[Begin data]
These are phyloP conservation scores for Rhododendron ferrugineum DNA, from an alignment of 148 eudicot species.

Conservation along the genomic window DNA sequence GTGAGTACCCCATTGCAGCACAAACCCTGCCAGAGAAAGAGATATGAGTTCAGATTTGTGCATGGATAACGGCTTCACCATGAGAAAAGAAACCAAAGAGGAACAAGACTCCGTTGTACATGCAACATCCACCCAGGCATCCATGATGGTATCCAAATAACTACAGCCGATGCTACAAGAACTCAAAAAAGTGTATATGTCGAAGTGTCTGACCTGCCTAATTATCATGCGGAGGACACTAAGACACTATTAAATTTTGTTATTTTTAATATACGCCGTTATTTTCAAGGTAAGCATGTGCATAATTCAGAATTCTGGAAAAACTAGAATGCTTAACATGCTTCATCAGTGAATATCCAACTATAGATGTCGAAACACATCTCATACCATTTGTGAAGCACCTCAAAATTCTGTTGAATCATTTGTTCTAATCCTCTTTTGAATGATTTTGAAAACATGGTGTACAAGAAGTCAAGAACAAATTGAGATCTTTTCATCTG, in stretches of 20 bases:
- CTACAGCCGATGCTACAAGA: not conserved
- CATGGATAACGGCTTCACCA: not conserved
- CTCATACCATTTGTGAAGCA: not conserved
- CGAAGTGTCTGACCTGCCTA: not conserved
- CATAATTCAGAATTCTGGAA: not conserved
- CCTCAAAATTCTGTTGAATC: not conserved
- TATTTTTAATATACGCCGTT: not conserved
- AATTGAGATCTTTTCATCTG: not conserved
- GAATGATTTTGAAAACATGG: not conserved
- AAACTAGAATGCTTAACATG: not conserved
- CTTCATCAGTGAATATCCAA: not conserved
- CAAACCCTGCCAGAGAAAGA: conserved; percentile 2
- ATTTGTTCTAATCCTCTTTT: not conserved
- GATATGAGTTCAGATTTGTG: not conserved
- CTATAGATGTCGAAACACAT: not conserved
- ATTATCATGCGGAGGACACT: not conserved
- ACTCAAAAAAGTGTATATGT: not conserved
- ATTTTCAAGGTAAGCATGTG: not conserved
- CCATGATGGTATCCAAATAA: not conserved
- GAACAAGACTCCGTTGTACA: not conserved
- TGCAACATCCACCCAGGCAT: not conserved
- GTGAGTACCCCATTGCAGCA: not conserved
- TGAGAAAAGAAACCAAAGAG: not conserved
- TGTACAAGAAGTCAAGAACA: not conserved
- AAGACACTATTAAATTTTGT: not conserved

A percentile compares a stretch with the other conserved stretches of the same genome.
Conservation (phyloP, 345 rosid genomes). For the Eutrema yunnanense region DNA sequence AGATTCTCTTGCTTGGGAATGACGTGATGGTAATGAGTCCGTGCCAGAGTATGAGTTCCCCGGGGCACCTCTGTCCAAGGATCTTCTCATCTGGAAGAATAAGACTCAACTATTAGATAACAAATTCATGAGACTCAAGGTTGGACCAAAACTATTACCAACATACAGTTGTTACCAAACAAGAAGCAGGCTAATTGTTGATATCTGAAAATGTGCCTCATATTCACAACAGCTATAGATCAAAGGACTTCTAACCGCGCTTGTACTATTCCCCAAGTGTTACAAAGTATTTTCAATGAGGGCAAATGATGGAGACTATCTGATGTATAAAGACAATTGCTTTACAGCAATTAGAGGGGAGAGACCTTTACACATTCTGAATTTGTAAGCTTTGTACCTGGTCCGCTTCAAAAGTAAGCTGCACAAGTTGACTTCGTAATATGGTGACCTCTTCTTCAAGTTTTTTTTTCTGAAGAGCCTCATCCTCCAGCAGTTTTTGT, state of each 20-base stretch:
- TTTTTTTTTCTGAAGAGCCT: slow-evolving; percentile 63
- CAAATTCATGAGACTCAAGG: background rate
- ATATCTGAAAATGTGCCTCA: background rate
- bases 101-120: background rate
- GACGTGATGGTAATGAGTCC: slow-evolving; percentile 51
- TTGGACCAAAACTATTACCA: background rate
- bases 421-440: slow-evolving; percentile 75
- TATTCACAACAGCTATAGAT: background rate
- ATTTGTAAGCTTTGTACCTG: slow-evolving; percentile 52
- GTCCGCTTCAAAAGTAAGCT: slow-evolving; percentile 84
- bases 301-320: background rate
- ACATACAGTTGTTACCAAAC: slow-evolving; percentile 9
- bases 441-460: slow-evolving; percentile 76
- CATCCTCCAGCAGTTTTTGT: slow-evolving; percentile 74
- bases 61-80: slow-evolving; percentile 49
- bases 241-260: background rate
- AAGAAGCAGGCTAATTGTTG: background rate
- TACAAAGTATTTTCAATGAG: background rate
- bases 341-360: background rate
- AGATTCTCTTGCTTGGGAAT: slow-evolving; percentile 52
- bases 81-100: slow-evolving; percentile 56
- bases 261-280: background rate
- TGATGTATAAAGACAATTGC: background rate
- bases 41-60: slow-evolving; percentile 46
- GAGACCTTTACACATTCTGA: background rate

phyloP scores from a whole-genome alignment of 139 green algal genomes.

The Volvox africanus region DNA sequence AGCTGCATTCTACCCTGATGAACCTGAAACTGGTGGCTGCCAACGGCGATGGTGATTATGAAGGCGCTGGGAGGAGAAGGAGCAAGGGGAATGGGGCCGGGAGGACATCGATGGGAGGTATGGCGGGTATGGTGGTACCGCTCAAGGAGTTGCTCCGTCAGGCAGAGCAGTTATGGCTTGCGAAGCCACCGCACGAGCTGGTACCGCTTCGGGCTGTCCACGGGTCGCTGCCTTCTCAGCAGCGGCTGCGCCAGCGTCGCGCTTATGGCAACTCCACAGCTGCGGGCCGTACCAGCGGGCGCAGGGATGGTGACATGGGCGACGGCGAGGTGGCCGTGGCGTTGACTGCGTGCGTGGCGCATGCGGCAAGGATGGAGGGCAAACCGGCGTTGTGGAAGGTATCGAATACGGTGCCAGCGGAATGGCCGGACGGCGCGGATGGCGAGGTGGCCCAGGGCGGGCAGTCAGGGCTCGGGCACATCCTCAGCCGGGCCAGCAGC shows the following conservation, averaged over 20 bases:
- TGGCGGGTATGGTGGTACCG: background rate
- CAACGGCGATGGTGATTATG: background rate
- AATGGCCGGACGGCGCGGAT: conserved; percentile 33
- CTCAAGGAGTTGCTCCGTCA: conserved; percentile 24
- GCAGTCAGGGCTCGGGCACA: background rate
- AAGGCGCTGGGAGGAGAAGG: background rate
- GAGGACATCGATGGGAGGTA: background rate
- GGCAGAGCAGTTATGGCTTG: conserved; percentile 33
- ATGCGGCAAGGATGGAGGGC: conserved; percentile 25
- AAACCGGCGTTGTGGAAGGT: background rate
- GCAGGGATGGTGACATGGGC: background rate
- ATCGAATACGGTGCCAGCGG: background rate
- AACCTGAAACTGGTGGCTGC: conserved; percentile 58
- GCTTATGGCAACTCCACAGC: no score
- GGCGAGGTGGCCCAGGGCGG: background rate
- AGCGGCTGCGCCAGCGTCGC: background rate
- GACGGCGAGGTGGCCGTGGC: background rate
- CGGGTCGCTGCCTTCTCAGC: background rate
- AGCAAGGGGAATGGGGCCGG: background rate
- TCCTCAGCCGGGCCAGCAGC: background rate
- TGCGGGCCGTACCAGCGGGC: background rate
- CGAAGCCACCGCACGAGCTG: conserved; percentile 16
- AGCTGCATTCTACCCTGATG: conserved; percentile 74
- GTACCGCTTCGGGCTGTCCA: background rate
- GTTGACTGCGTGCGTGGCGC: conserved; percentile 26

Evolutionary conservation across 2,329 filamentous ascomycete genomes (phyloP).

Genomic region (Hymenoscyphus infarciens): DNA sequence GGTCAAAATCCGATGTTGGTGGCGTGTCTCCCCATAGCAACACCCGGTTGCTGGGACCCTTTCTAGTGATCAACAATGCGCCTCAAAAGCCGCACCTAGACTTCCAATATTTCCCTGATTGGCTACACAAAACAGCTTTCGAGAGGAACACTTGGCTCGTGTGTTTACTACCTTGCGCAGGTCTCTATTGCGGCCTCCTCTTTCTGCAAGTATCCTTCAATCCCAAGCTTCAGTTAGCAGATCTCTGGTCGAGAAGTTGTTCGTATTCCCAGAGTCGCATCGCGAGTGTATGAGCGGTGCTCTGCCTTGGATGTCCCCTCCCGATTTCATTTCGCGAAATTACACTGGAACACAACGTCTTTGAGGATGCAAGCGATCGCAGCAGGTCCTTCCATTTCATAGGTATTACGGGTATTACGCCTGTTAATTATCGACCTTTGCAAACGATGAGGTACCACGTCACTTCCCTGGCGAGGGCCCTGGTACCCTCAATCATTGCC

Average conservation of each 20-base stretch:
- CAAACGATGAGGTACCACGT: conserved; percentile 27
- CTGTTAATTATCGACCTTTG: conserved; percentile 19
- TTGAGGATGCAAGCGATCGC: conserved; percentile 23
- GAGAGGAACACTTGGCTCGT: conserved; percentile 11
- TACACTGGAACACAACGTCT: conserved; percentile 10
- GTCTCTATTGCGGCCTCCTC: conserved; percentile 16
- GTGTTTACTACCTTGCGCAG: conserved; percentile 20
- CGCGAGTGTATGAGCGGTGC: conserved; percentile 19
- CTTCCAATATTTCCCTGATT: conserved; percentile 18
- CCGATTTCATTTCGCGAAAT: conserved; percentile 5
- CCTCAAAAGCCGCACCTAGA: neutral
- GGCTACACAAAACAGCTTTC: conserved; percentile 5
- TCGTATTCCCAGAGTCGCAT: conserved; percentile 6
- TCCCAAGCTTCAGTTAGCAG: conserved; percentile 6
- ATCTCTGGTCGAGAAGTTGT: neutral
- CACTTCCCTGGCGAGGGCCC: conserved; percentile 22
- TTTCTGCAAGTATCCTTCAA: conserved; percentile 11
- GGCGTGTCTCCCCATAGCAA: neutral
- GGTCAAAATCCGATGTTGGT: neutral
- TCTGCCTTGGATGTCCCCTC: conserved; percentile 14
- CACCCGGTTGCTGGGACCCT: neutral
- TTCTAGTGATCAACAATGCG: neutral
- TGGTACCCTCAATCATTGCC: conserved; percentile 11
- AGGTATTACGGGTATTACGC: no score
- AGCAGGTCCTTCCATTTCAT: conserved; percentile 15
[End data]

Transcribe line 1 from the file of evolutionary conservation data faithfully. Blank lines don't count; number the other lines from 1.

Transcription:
These are phyloP conservation scores for Rhododendron ferrugineum DNA, from an alignment of 148 eudicot species.